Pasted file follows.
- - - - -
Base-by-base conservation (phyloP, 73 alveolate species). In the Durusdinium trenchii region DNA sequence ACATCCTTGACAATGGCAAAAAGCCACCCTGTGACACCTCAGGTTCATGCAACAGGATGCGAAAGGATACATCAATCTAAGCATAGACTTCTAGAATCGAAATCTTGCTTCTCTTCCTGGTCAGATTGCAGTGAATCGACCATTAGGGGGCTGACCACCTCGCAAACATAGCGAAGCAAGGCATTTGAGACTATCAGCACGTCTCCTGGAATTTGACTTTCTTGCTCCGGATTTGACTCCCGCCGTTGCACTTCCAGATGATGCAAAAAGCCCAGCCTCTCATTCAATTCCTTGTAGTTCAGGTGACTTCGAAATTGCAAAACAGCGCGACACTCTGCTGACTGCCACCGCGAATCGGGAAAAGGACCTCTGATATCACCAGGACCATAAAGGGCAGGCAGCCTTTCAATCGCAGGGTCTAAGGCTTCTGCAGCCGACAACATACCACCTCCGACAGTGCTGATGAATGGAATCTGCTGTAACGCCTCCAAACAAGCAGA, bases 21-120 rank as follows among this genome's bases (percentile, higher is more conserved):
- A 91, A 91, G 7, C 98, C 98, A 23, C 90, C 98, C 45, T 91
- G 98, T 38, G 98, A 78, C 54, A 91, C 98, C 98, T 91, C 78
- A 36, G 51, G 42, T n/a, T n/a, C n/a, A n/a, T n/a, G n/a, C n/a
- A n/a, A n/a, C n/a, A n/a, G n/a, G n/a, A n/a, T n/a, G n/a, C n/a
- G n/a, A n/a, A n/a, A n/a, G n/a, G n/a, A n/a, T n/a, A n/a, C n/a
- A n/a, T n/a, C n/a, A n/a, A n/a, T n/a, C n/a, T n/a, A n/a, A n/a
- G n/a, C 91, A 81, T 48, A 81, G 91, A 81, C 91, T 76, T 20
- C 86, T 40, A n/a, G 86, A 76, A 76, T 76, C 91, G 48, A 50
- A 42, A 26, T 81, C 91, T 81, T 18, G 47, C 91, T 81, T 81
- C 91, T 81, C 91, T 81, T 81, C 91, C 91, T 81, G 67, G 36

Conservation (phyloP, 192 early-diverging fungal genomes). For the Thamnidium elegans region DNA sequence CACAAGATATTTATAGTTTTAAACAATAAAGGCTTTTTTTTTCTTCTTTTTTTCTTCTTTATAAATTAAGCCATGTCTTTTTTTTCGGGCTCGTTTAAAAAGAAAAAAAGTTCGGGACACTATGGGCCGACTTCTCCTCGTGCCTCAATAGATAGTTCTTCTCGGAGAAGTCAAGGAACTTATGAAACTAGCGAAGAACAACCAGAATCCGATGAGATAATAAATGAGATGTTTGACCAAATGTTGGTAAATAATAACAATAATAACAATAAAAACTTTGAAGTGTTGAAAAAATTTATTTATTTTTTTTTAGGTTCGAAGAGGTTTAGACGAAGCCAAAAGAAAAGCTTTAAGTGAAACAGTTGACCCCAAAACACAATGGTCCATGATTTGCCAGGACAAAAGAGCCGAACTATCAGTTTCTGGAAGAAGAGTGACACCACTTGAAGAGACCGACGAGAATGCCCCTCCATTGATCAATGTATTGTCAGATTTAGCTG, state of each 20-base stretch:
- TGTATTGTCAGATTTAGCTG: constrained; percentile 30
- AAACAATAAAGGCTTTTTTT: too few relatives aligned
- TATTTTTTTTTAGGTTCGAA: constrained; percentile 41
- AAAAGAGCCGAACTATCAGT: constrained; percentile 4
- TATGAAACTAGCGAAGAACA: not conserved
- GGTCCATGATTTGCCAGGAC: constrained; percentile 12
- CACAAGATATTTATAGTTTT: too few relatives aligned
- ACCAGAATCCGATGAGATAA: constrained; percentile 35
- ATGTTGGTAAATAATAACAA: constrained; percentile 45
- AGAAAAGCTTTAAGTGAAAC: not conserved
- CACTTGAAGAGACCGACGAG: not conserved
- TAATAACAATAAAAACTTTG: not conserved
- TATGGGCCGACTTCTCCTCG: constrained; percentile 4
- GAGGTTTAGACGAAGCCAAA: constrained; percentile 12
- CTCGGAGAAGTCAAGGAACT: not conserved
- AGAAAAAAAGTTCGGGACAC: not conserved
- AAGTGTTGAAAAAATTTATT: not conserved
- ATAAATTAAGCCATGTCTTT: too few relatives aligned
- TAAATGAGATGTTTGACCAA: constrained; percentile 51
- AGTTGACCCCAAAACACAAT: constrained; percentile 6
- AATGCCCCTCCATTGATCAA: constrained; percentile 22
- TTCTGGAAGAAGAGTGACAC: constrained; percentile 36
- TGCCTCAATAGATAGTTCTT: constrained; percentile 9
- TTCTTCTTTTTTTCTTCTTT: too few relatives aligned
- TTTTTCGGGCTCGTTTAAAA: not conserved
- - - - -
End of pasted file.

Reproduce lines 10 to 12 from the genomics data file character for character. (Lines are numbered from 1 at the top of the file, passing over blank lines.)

- A 42, A 26, T 81, C 91, T 81, T 18, G 47, C 91, T 81, T 81
- C 91, T 81, C 91, T 81, T 81, C 91, C 91, T 81, G 67, G 36

Conservation (phyloP, 192 early-diverging fungal genomes). For the Thamnidium elegans region DNA sequence CACAAGATATTTATAGTTTTAAACAATAAAGGCTTTTTTTTTCTTCTTTTTTTCTTCTTTATAAATTAAGCCATGTCTTTTTTTTCGGGCTCGTTTAAAAAGAAAAAAAGTTCGGGACACTATGGGCCGACTTCTCCTCGTGCCTCAATAGATAGTTCTTCTCGGAGAAGTCAAGGAACTTATGAAACTAGCGAAGAACAACCAGAATCCGATGAGATAATAAATGAGATGTTTGACCAAATGTTGGTAAATAATAACAATAATAACAATAAAAACTTTGAAGTGTTGAAAAAATTTATTTATTTTTTTTTAGGTTCGAAGAGGTTTAGACGAAGCCAAAAGAAAAGCTTTAAGTGAAACAGTTGACCCCAAAACACAATGGTCCATGATTTGCCAGGACAAAAGAGCCGAACTATCAGTTTCTGGAAGAAGAGTGACACCACTTGAAGAGACCGACGAGAATGCCCCTCCATTGATCAATGTATTGTCAGATTTAGCTG, state of each 20-base stretch: